Eckerson: Pouring wine as Napa burns
It’s 112 degrees. I’m blinking sweat out of my eyes as I try to breathe through my mask and talk to my guests about the 2017 Cabernet Sauvignon in their glasses. I’m bothered that the heat and breathless air don’t seem to trouble them, but I continue on, talking about the distinguishing factors of that vintage: severe heat and wildfires.
With COVID-19, wine tastings in Napa Valley can happen only outside. During the unprecedented heat spell in early August, I was advised to stay hydrated, take breaks and watch for signs for heat exhaustion and heatstroke in both myself and our guests. Each day my coworkers and I carried on, pouring wine and pretending that we were superhumans who weren’t affected by the weather.
Besides our safety, the only thing that mattered was guest satisfaction. Even in a crisis, wealthy tourists stay wealthy. They keep us in business, and in return, we don’t bring the mood down.
Under the beating sun, I tell my guests: “This year looks like a great vintage. We just hope for a drama-free harvest.”
Three days later, on the morning of our commencement picking of Sauvignon Blanc, the Hennessey fire started on the east side of St. Helena, just 4 miles from the winery. Since then it has evolved into the LNU Lightning Fire Complex, burning more than 350,000 acres and destroying 800 structures, including my coworker’s home in the Berryessa Highlands. As I write this, the fire is still burning, smoke taints the air and an eerie orange glow streams through my window.
I came to Napa Valley a year and a half ago to pursue my passion for wine on the pretext of the California Dream. My job, as a wine educator for a high-end winery, should be one of the best around. But I might have moved here at the worst time in recent history.
The last few years have been plagued with unthinkable heat waves and the apocalyptic wildfires that have ravaged the local wine industry: smoke-tainted grapes, evacuations during harvest, rolling blackouts and crippled tourism. Napa Valley is experiencing the reality of climate change: It is hotter and drier every year. What didn’t burn this year will burn next year, and so on.
If that wasn’t bad enough, COVID-19 has dramatically strained the wine industry. When wineries in Napa Valley reopened in mid-June after being closed for three months, many hospitality staff members did not return to work because they were older (and more susceptible to the virus) or because they were permanently laid off. For many small wineries, tasting room sales and wine club sign-ups are their only form of business. But even the larger ones that sell wine to restaurants have seen their sales come to a screeching halt. Online sales are the saving grace for many brands, but they’re not always enough to keep the business afloat — especially when the latest fires are causing tourism to decline again.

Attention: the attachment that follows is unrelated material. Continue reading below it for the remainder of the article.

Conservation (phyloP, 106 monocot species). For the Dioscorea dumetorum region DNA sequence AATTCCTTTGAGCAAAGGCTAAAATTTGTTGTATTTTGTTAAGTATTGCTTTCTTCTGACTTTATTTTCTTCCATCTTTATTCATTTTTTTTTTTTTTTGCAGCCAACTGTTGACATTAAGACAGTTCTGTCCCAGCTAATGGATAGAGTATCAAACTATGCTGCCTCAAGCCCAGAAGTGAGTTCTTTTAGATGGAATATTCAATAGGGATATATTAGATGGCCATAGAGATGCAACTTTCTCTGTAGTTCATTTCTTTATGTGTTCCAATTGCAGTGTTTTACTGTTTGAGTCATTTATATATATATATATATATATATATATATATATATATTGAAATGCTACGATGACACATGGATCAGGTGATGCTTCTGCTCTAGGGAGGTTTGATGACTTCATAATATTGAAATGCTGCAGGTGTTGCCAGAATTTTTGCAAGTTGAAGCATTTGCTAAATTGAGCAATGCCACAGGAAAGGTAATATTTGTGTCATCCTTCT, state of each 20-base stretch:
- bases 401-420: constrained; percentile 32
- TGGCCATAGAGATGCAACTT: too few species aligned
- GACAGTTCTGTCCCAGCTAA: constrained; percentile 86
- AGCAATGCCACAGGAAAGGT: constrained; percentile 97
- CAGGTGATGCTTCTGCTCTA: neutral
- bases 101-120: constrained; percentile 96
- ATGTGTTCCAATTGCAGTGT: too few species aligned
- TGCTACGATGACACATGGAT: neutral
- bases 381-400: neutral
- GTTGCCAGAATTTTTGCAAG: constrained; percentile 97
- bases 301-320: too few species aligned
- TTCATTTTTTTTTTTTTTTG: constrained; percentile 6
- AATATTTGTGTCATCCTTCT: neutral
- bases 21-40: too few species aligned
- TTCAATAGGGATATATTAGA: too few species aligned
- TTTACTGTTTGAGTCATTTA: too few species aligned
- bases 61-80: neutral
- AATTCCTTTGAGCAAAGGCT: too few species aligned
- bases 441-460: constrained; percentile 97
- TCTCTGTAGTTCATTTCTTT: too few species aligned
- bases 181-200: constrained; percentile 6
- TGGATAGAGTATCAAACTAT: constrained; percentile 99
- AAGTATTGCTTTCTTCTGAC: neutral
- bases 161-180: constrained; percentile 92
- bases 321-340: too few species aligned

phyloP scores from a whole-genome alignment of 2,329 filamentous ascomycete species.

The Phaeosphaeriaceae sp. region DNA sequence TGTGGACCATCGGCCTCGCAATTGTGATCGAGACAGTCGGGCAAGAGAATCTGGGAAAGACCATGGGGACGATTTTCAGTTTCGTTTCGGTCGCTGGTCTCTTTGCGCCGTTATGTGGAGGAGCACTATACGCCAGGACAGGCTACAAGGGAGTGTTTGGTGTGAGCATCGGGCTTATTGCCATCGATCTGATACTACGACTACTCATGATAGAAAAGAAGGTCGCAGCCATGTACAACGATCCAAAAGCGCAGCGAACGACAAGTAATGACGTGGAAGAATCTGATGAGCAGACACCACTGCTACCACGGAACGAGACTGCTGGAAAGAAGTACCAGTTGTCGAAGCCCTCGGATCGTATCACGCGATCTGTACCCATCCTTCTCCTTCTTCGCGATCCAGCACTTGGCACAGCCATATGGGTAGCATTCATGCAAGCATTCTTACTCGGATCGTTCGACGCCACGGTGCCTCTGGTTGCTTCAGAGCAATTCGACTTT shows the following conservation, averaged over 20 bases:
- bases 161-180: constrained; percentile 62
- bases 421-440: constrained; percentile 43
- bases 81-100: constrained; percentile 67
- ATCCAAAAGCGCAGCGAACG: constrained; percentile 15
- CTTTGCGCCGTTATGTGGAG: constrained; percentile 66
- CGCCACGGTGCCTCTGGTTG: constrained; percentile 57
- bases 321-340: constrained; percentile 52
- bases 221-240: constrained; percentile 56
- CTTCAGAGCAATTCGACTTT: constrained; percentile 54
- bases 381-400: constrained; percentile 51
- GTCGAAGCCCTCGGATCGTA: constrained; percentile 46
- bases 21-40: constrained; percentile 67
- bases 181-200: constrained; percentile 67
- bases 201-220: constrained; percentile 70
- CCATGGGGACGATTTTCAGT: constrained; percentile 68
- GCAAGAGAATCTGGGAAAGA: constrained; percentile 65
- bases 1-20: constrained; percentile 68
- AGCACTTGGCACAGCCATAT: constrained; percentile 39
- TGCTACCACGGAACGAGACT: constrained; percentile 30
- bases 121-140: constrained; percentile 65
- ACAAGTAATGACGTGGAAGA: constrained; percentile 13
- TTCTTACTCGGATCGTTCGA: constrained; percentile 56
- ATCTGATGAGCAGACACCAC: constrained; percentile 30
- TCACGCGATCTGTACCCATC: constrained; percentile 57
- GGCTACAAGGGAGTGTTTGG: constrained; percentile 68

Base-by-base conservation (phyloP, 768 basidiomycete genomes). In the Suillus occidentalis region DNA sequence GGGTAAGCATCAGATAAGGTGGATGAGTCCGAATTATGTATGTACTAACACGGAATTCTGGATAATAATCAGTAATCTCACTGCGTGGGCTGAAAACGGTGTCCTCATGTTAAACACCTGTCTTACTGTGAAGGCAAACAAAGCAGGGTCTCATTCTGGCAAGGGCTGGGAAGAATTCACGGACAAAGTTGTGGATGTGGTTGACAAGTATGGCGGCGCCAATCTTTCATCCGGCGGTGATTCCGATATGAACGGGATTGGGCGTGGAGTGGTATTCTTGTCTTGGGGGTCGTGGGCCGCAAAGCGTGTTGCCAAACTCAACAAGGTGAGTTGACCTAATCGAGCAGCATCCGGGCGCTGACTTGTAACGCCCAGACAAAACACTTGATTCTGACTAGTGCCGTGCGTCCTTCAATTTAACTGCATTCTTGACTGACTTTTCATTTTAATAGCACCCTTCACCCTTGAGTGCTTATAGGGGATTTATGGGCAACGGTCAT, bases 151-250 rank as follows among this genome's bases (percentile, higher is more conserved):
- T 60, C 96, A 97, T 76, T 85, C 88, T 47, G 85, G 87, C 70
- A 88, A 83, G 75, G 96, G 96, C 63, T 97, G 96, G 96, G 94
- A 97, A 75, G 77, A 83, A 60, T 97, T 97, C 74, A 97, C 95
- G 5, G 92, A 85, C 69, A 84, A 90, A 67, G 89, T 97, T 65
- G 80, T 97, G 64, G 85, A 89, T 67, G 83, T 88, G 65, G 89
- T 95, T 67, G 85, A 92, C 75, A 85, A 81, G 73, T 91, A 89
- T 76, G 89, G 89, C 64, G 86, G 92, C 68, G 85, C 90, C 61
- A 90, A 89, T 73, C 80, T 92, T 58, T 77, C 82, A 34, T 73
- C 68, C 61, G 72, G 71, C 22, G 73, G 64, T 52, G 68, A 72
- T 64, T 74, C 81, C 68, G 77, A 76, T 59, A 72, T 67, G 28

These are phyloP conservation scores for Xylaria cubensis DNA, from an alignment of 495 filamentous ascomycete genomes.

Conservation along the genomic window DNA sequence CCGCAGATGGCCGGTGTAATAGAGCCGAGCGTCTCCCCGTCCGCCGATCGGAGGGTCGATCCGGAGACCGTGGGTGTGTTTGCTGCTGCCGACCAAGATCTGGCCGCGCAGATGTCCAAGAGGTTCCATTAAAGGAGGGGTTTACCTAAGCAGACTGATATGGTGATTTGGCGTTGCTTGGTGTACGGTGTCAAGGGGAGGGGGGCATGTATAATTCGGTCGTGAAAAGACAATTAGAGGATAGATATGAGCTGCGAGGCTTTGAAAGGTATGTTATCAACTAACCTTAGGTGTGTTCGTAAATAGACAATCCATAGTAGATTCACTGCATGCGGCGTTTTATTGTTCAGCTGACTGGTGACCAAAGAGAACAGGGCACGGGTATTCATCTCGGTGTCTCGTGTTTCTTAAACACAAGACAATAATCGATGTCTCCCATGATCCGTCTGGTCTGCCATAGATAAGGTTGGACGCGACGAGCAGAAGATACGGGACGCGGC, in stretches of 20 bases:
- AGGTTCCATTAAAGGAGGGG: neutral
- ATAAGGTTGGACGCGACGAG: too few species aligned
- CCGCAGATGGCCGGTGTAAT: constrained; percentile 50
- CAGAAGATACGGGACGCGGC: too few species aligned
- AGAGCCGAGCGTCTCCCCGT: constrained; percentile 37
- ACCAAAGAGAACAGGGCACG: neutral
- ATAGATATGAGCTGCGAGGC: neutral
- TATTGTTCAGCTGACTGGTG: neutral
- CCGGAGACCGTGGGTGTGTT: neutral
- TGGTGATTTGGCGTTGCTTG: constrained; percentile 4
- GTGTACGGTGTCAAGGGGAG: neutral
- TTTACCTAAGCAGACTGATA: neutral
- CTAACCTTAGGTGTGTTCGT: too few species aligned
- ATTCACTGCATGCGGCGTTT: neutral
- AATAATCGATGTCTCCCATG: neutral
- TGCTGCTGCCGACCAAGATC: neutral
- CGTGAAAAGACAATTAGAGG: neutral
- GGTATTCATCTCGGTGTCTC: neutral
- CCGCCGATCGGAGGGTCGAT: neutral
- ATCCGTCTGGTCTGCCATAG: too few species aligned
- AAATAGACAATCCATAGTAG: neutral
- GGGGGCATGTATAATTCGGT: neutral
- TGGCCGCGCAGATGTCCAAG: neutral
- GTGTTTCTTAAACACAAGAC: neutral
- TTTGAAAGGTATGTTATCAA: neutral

It's hard to sell wine when the weather forecast is smoky, it's raining ash and the global pandemic keeps people home.
The people who live here are simply exhausted. We are tired of the anxiety, the packing and unpacking, and the fear of losing our loved ones and our homes. Besides, the region is pricing out its workers. Most people who work at wineries live far from them in less expensive towns such as Vacaville, Fairfield, Windsor, Healdsburg and Santa Rosa.
Yet those locations have suffered the most from wildfires. I asked my co-workers why anyone would choose to live on the outskirts of the valley where rolling dry grasslands are prone to fires. It seemed obvious that those homes are risky investments considering the danger. But I was repeatedly told the same thing: It wasn't like this until a few years ago.
Each year we wait patiently for the annual grape harvest, which starts in mid-August. Normally, this is the most exciting time to be in wine country — there are endless parties, extravagant dinners, grape-stomping photo shoots and the promise of a great vintage. But things are different now. Napa Valley is deflated as many wineries question how badly the grapes have been tainted by smoke, and if it’s possible to use the fruit at all. Vineyard workers are risking their health — due to unhealthful air quality and a pandemic — because they can’t afford not to.
The winery I work for has been closed for a week because of bad air quality and its location in an evacuation zone. When we reopen, who will want to visit?
Olivia L. Eckerson is a wine educator in Napa Valley. From the Los Angeles Times.
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